Small Stories for a Big World



In recent months, I have been using a cane.

I probably should have started using one sooner, but it took a while for it to sink in that hobbling around without one might be making the problem worse.

Using a cane helped quite a bit. It also showed me a bright aspect of the world that had been invisible before. Growing up, I was taught to hold doors for others, and that’s the role I had been filling. Now, people were holding doors for me. Seeing how many people are eager to help was a gift.

One day, I was heading toward the door at the Reynolda Branch of the library about the same time as a mother and two children. In the past, I would have hurried ahead to get the door. Hurrying is no longer an option. What happened this time was the mother told her daughter to scoot ahead and get the door for me. So I walked into the library with a girl eight years old or so holding the door. I smiled and said, “Thank you,” and she smiled and said, “You’re welcome.”

I have had teenage boys who I don’t think would have noticed my existence otherwise rush to get the door. When an older woman has held the door for me, more than once I have found myself thinking, “I should be holding the door for you.”

Around the house, I have gotten fairly comfortable having Sparkle Girl and Doobins and Garnet pick up things I have dropped on the floor, and do other things for me. Out in the world, though, I sometimes still have a hard time saying “yes” when people offer to do something extra.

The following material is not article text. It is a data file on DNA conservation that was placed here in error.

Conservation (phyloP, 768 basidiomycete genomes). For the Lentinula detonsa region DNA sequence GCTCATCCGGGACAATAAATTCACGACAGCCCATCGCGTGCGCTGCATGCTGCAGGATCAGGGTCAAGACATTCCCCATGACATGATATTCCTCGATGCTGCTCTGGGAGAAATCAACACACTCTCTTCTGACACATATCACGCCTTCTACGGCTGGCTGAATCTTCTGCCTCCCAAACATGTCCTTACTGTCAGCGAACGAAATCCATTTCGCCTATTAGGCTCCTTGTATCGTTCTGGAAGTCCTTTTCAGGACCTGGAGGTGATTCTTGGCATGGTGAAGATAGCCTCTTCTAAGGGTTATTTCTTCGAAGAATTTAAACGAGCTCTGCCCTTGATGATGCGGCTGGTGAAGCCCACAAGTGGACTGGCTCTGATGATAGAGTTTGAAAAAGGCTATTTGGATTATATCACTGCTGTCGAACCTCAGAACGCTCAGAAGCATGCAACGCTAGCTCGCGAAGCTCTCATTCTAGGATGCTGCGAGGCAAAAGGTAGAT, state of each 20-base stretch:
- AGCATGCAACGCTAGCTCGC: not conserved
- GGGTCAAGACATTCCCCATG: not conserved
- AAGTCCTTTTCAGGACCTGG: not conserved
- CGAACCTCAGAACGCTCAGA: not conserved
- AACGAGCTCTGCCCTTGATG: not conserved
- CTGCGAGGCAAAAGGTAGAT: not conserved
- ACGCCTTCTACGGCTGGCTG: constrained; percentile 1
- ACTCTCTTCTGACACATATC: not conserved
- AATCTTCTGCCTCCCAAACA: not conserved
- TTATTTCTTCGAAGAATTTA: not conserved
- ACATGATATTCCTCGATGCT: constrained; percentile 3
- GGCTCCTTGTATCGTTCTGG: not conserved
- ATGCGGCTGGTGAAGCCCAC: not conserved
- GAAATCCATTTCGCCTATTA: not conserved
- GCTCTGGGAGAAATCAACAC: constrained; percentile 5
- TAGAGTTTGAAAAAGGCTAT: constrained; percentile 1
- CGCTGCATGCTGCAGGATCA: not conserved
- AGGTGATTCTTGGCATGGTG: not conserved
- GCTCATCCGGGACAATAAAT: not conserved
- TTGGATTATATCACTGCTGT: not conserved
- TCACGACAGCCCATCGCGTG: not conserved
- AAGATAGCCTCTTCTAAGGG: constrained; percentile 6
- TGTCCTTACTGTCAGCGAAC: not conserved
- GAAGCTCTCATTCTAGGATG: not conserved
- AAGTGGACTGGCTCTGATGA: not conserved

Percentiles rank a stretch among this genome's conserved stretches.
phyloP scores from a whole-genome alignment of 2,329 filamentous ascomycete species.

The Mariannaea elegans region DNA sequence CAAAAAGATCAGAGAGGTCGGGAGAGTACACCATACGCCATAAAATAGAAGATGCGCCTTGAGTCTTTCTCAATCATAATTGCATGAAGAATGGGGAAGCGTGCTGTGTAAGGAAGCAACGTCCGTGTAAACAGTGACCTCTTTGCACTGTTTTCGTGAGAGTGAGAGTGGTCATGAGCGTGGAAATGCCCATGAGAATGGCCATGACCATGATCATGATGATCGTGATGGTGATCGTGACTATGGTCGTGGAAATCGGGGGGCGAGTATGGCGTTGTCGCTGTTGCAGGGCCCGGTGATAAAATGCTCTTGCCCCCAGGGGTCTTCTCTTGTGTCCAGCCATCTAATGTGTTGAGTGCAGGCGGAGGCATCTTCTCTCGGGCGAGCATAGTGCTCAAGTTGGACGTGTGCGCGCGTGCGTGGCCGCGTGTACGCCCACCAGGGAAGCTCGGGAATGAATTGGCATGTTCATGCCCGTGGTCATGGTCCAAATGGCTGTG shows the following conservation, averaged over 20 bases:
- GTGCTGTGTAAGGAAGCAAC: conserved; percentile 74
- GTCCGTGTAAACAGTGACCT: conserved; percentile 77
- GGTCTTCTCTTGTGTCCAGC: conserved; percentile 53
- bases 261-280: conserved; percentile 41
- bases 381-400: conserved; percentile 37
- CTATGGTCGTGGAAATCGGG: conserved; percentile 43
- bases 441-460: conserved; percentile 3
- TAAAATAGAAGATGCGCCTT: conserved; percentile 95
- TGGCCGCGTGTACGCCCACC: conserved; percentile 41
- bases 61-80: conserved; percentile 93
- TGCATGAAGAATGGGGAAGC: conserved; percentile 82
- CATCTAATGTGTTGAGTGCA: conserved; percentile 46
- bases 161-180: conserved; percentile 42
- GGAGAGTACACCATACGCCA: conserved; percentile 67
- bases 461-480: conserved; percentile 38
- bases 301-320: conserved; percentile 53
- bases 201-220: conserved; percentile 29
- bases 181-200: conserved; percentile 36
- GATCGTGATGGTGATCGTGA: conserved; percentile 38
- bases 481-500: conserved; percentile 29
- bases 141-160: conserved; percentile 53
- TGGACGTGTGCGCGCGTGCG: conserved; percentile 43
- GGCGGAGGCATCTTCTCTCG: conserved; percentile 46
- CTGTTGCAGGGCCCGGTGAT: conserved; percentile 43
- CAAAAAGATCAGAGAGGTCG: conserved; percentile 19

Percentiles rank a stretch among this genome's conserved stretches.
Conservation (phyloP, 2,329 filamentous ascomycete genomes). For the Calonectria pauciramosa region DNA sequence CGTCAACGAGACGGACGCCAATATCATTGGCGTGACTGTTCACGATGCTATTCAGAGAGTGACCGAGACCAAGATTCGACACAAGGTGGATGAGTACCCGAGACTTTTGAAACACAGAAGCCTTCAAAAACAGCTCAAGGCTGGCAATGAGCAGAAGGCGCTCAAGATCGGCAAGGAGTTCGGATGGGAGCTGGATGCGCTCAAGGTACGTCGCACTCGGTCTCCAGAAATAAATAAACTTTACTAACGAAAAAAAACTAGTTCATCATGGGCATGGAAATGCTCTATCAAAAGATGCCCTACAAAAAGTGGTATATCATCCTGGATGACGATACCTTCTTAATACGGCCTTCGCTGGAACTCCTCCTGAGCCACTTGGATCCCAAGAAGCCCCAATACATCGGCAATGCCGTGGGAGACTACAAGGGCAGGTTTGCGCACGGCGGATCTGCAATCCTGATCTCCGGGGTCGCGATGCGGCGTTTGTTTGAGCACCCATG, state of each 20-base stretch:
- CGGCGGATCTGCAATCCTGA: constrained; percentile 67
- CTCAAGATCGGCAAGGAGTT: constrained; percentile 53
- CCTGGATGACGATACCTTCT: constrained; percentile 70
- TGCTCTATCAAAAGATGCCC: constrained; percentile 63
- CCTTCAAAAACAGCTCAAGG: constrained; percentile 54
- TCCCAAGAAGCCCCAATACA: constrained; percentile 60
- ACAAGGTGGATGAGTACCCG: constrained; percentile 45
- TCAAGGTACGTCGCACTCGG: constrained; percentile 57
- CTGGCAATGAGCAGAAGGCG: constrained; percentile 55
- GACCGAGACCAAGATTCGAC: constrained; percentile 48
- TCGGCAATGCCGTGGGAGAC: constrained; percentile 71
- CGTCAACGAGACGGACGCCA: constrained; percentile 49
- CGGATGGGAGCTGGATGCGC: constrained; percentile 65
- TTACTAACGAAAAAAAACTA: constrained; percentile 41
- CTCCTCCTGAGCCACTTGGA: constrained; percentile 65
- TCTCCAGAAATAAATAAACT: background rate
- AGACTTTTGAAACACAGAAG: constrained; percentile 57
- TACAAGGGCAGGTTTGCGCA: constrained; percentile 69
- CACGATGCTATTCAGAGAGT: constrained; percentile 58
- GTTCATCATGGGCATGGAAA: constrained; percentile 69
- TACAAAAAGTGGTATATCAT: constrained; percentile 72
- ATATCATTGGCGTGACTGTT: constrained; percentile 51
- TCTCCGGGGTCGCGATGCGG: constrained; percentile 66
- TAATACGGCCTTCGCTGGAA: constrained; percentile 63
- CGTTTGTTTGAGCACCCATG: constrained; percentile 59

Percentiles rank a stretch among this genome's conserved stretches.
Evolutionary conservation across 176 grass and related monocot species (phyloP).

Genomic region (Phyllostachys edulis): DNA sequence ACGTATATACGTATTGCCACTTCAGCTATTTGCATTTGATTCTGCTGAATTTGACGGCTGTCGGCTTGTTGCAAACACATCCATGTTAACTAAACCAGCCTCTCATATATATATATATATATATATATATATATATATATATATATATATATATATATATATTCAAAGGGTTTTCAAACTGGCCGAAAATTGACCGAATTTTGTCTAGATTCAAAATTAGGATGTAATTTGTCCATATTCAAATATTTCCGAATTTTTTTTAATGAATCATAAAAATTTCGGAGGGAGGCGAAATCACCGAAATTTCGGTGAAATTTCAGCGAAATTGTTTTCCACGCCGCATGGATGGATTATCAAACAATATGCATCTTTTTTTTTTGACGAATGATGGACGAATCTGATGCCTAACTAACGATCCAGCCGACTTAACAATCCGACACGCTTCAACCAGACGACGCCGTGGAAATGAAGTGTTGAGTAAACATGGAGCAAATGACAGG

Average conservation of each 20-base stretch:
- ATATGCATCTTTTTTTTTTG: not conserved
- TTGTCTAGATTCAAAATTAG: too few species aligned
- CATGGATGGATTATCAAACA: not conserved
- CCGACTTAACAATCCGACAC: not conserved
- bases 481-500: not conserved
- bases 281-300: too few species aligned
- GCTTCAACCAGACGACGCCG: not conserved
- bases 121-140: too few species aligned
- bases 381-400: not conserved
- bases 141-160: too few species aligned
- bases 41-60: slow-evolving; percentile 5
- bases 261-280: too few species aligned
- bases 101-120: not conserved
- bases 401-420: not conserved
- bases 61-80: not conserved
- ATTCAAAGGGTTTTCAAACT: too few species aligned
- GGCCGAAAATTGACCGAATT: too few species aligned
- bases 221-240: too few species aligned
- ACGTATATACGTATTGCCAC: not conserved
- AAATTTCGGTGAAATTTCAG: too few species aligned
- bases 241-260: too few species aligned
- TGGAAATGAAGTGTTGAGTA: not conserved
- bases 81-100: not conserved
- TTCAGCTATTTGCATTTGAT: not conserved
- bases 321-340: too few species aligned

Seeing me walk into an ABC store one day, a cashier behind the counter asked whether she could get me whatever I needed. I thanked her and said I would be fine.

The other day, when I picked up an extra- large pizza at a local pizzeria, I discovered that carrying an extra-large pizza box would be far easier with two hands free. A couple was leaving as I headed toward the door. The man held the door and, as I walked through, the woman smiled and offered to carry the pizza to my car. For a second, I thought about taking her up on the offer. Instead, I thanked her and said I would be fine.

I’m hoping using a cane proves to be a temporary situation. When I was 40 or so, I had a severe health problem that stuck around for two years. As unpleasant as the experience was, it, too, proved to be a gift, in that it made me appreciate life in ways that I had not before. At one point, I asked myself whether I would be OK living the rest of my life that way. Although I certainly hoped I healed, the answer was clearly “yes.”

I hope to set aside the cane one day. It has been a positive experience, though, in that it has brought me gifts of kindness from others that I wouldn’t have received otherwise.

 


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